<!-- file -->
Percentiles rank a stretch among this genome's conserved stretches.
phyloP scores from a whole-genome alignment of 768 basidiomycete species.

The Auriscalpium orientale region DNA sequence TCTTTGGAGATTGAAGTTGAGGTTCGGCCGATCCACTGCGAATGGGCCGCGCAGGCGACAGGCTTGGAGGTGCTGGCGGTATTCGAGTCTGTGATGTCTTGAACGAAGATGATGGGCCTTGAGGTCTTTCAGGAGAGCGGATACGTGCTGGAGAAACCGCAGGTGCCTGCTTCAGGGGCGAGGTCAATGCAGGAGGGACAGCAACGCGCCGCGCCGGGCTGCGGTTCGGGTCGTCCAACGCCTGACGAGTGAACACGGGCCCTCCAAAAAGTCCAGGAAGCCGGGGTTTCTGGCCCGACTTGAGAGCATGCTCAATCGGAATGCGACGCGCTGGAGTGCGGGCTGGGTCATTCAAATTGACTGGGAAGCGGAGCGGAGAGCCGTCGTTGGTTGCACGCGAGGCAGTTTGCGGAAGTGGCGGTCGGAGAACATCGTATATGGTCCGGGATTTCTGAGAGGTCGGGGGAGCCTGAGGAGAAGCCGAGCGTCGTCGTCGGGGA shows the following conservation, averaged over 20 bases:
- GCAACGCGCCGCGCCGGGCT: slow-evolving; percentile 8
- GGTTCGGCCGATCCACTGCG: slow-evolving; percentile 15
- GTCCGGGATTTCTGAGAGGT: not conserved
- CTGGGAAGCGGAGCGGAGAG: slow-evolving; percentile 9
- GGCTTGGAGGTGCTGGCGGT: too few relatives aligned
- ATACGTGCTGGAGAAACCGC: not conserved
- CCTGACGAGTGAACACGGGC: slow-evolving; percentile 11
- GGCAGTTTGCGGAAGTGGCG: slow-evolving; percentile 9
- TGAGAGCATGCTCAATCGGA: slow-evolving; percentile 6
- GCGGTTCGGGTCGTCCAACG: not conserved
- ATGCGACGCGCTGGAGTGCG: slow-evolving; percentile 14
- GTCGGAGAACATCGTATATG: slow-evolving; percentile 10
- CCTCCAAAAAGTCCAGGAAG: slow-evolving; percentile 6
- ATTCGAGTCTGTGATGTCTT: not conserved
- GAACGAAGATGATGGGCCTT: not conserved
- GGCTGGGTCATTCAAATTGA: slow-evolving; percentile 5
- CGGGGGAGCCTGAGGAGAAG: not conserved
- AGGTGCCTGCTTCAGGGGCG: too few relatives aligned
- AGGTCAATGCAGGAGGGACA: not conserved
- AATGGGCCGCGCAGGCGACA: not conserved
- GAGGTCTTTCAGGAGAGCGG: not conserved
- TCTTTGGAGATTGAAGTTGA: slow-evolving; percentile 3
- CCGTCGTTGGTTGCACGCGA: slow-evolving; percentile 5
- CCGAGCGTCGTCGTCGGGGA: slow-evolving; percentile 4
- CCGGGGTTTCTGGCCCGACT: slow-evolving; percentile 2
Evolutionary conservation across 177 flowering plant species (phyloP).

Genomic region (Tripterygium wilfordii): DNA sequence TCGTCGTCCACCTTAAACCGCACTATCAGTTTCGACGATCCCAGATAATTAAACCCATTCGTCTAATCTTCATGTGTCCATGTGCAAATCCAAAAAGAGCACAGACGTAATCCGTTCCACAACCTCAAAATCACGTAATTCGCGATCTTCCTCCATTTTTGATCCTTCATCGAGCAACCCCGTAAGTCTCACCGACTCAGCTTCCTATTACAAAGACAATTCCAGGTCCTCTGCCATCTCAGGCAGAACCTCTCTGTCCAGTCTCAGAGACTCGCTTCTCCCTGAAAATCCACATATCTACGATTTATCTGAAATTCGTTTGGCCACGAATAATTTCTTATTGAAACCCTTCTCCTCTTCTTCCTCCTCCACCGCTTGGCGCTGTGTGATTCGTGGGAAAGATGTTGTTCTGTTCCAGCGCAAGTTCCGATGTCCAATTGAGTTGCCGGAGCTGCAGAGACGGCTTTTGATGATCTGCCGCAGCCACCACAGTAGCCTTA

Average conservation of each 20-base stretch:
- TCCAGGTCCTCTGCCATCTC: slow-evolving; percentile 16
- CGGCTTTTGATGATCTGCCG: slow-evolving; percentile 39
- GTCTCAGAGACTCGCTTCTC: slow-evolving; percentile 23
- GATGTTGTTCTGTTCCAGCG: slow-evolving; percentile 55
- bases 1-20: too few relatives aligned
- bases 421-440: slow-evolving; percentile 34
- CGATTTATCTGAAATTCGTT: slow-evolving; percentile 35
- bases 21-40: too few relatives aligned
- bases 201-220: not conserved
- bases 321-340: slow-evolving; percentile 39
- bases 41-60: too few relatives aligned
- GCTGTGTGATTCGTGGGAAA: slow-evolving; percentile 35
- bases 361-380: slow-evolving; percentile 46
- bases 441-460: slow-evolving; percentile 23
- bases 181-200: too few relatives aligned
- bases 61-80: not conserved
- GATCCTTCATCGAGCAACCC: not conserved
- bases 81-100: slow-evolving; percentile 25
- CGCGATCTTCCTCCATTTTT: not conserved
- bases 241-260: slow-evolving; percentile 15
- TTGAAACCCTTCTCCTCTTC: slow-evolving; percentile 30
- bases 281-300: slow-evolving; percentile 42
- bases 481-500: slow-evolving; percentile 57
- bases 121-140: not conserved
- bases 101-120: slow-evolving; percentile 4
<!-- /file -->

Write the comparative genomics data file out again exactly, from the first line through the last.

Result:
Percentiles rank a stretch among this genome's conserved stretches.
phyloP scores from a whole-genome alignment of 768 basidiomycete species.

The Auriscalpium orientale region DNA sequence TCTTTGGAGATTGAAGTTGAGGTTCGGCCGATCCACTGCGAATGGGCCGCGCAGGCGACAGGCTTGGAGGTGCTGGCGGTATTCGAGTCTGTGATGTCTTGAACGAAGATGATGGGCCTTGAGGTCTTTCAGGAGAGCGGATACGTGCTGGAGAAACCGCAGGTGCCTGCTTCAGGGGCGAGGTCAATGCAGGAGGGACAGCAACGCGCCGCGCCGGGCTGCGGTTCGGGTCGTCCAACGCCTGACGAGTGAACACGGGCCCTCCAAAAAGTCCAGGAAGCCGGGGTTTCTGGCCCGACTTGAGAGCATGCTCAATCGGAATGCGACGCGCTGGAGTGCGGGCTGGGTCATTCAAATTGACTGGGAAGCGGAGCGGAGAGCCGTCGTTGGTTGCACGCGAGGCAGTTTGCGGAAGTGGCGGTCGGAGAACATCGTATATGGTCCGGGATTTCTGAGAGGTCGGGGGAGCCTGAGGAGAAGCCGAGCGTCGTCGTCGGGGA shows the following conservation, averaged over 20 bases:
- GCAACGCGCCGCGCCGGGCT: slow-evolving; percentile 8
- GGTTCGGCCGATCCACTGCG: slow-evolving; percentile 15
- GTCCGGGATTTCTGAGAGGT: not conserved
- CTGGGAAGCGGAGCGGAGAG: slow-evolving; percentile 9
- GGCTTGGAGGTGCTGGCGGT: too few relatives aligned
- ATACGTGCTGGAGAAACCGC: not conserved
- CCTGACGAGTGAACACGGGC: slow-evolving; percentile 11
- GGCAGTTTGCGGAAGTGGCG: slow-evolving; percentile 9
- TGAGAGCATGCTCAATCGGA: slow-evolving; percentile 6
- GCGGTTCGGGTCGTCCAACG: not conserved
- ATGCGACGCGCTGGAGTGCG: slow-evolving; percentile 14
- GTCGGAGAACATCGTATATG: slow-evolving; percentile 10
- CCTCCAAAAAGTCCAGGAAG: slow-evolving; percentile 6
- ATTCGAGTCTGTGATGTCTT: not conserved
- GAACGAAGATGATGGGCCTT: not conserved
- GGCTGGGTCATTCAAATTGA: slow-evolving; percentile 5
- CGGGGGAGCCTGAGGAGAAG: not conserved
- AGGTGCCTGCTTCAGGGGCG: too few relatives aligned
- AGGTCAATGCAGGAGGGACA: not conserved
- AATGGGCCGCGCAGGCGACA: not conserved
- GAGGTCTTTCAGGAGAGCGG: not conserved
- TCTTTGGAGATTGAAGTTGA: slow-evolving; percentile 3
- CCGTCGTTGGTTGCACGCGA: slow-evolving; percentile 5
- CCGAGCGTCGTCGTCGGGGA: slow-evolving; percentile 4
- CCGGGGTTTCTGGCCCGACT: slow-evolving; percentile 2
Evolutionary conservation across 177 flowering plant species (phyloP).

Genomic region (Tripterygium wilfordii): DNA sequence TCGTCGTCCACCTTAAACCGCACTATCAGTTTCGACGATCCCAGATAATTAAACCCATTCGTCTAATCTTCATGTGTCCATGTGCAAATCCAAAAAGAGCACAGACGTAATCCGTTCCACAACCTCAAAATCACGTAATTCGCGATCTTCCTCCATTTTTGATCCTTCATCGAGCAACCCCGTAAGTCTCACCGACTCAGCTTCCTATTACAAAGACAATTCCAGGTCCTCTGCCATCTCAGGCAGAACCTCTCTGTCCAGTCTCAGAGACTCGCTTCTCCCTGAAAATCCACATATCTACGATTTATCTGAAATTCGTTTGGCCACGAATAATTTCTTATTGAAACCCTTCTCCTCTTCTTCCTCCTCCACCGCTTGGCGCTGTGTGATTCGTGGGAAAGATGTTGTTCTGTTCCAGCGCAAGTTCCGATGTCCAATTGAGTTGCCGGAGCTGCAGAGACGGCTTTTGATGATCTGCCGCAGCCACCACAGTAGCCTTA

Average conservation of each 20-base stretch:
- TCCAGGTCCTCTGCCATCTC: slow-evolving; percentile 16
- CGGCTTTTGATGATCTGCCG: slow-evolving; percentile 39
- GTCTCAGAGACTCGCTTCTC: slow-evolving; percentile 23
- GATGTTGTTCTGTTCCAGCG: slow-evolving; percentile 55
- bases 1-20: too few relatives aligned
- bases 421-440: slow-evolving; percentile 34
- CGATTTATCTGAAATTCGTT: slow-evolving; percentile 35
- bases 21-40: too few relatives aligned
- bases 201-220: not conserved
- bases 321-340: slow-evolving; percentile 39
- bases 41-60: too few relatives aligned
- GCTGTGTGATTCGTGGGAAA: slow-evolving; percentile 35
- bases 361-380: slow-evolving; percentile 46
- bases 441-460: slow-evolving; percentile 23
- bases 181-200: too few relatives aligned
- bases 61-80: not conserved
- GATCCTTCATCGAGCAACCC: not conserved
- bases 81-100: slow-evolving; percentile 25
- CGCGATCTTCCTCCATTTTT: not conserved
- bases 241-260: slow-evolving; percentile 15
- TTGAAACCCTTCTCCTCTTC: slow-evolving; percentile 30
- bases 281-300: slow-evolving; percentile 42
- bases 481-500: slow-evolving; percentile 57
- bases 121-140: not conserved
- bases 101-120: slow-evolving; percentile 4